Design Position Available: Superstar

As technology advances, job openings become a de facto proving ground for absurdly expansive applicant requirements. It is no small wonder job-seekers exaggerate their abilities on their CV's.

The following list of qualifications represent the "minimum" qualifications necesary to even be considered for a recent job opening at an educational technologies media company affiliated with a major state university.

Note: I've chosen not to reveal the school or media company for the simple reason that a friend of mine is one of the co-directors and she insists that these qualifications are perfectly reasonable.

The position available: Designer.

Minimum Position Qualifications

  • BA/BS degree in MIS, computer science or a closely related field AND 3 years of progressively more responsible professional experience in a variety of information technology areas related to the duties assigned OR a combination of education and progressively more responsible professional work experience in an area closely related to this position totaling 7 years.
  • Five (5) years of professional experience in designing and developing online applications and web environments
  • Experience in graphic design
  • Experience in Object Oriented Programming (OOP) across all required languages
  • Expertise with HTML5, jQuery, and CSS3
  • Expertise with PHP
  • Expertise with database design and engineering in MySQL
  • Expertise with ActionScript 3.0 for use in Adobe Flash CS5 and Adobe Flash Builder 4.0
  • Experience with Adobe Flash Media Server 3.0+
  • Experience with Final Cut Studio
  • Experience with Adobe Premiere and After Effects
  • Experience in designing and developing iPhone and iPad mobile applications using iOS 4

I mentioned that I got quite a laugh out of these requirements, stating that "there's no such thing as a computer science major who can design". I was informed that her media company already employs three such immensly talented individuals who are extraordinary developers as well as outstanding designers. Personally, I think it's perfectly safe to assume they embellished their resumes. 

No question, there are some fantastically talented and intelligent individuals working in our industry. But, in my vast experience, I've yet to run into a single individual who bridges the design / development divide completely. Finding an individual who is capable of working equally effectively from the right hemisphere of the brain as he is from the left is rare enough without throwing in the word "expertise". I count myself among that rare group, albeit accompanied by a self-imposed disclaimer, "I know my limits".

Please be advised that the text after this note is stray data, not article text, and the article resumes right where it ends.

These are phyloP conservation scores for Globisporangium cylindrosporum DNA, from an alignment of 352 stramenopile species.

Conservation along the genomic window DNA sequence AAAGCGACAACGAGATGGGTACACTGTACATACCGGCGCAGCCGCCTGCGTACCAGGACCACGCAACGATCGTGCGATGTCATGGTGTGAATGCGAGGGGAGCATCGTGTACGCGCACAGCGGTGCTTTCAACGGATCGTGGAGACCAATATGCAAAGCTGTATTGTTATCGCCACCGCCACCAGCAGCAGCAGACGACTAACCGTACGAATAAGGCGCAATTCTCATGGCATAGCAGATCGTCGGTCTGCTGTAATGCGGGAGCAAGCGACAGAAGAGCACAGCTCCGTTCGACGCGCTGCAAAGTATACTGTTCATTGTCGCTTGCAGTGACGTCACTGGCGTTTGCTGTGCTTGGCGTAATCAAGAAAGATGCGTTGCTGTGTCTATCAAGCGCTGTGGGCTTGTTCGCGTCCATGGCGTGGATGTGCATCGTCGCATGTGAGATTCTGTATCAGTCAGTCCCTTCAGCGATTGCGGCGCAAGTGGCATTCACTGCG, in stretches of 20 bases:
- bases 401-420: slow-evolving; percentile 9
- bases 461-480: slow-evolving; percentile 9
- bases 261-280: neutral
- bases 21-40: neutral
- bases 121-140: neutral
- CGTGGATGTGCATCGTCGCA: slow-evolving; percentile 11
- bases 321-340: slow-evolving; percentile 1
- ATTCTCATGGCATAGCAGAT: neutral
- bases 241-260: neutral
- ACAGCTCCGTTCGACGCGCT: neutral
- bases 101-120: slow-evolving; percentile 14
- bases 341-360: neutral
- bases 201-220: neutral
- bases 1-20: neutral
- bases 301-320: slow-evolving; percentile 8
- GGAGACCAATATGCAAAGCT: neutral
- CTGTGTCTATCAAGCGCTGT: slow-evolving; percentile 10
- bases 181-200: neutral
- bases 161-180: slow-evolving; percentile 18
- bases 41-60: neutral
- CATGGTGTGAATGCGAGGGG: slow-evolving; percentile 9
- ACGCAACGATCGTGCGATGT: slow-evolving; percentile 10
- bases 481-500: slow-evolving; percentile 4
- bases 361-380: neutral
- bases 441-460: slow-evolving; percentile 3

What I find so astounding about the qualiications listed above is the shear scope of development knowledge, languages and applications in which the applicant is expected to be proficient. OOP, PHP, JQuery, MySQL, Actionscript 3.0, Final Cut Studio, Adobe Premier, After Effects, and Cocoa. My head hurts just looking at the list. 

As if that weren't enough, the applicant is also required to be a design superstar who is capable of programming HTML5 and CSS3 and has experience designing and developing for iPhone and iPad.

There may be one person in the entire world who can meet these requirements, but I am certain that there won't soon be a fourth such individual working for one small educational media company. 

However unlikely, I could be wrong.

The Hiring Conundrum

I understand that companies looking for quality help do what is necessary to whittle down the field of applicants. However, the problem with such expansive skill requirements is that applicants are nearly always forced to embellish or lie in order to get their resume in front of someone in human resources. More often than not, requirements lists like these are crafted by committee and the individual responsible for hiring doesn't have a clue what any of the terms mean, let alone can judge an applicant's proficiency based on a resume and smile. The new hire nearly always winds up learning on the job, which isn't necessarily a bad thing except that landing the job required dishonesty and his employer's expectations won't be met until the learning curve is flattened. 

Imagine how long it would take to "test" an applicant's proficiency in any one or all of the areas of expertise mentioned above?

In the end, hiring talent based on a fantastical requirements becomes a double-edged sword that waters down client expectations and product quality industry wide. 

 

Fellow professional designers and developers, what are your thoughts? Do absurdly expansive minimum skill qualifications like this help or hinder our profession?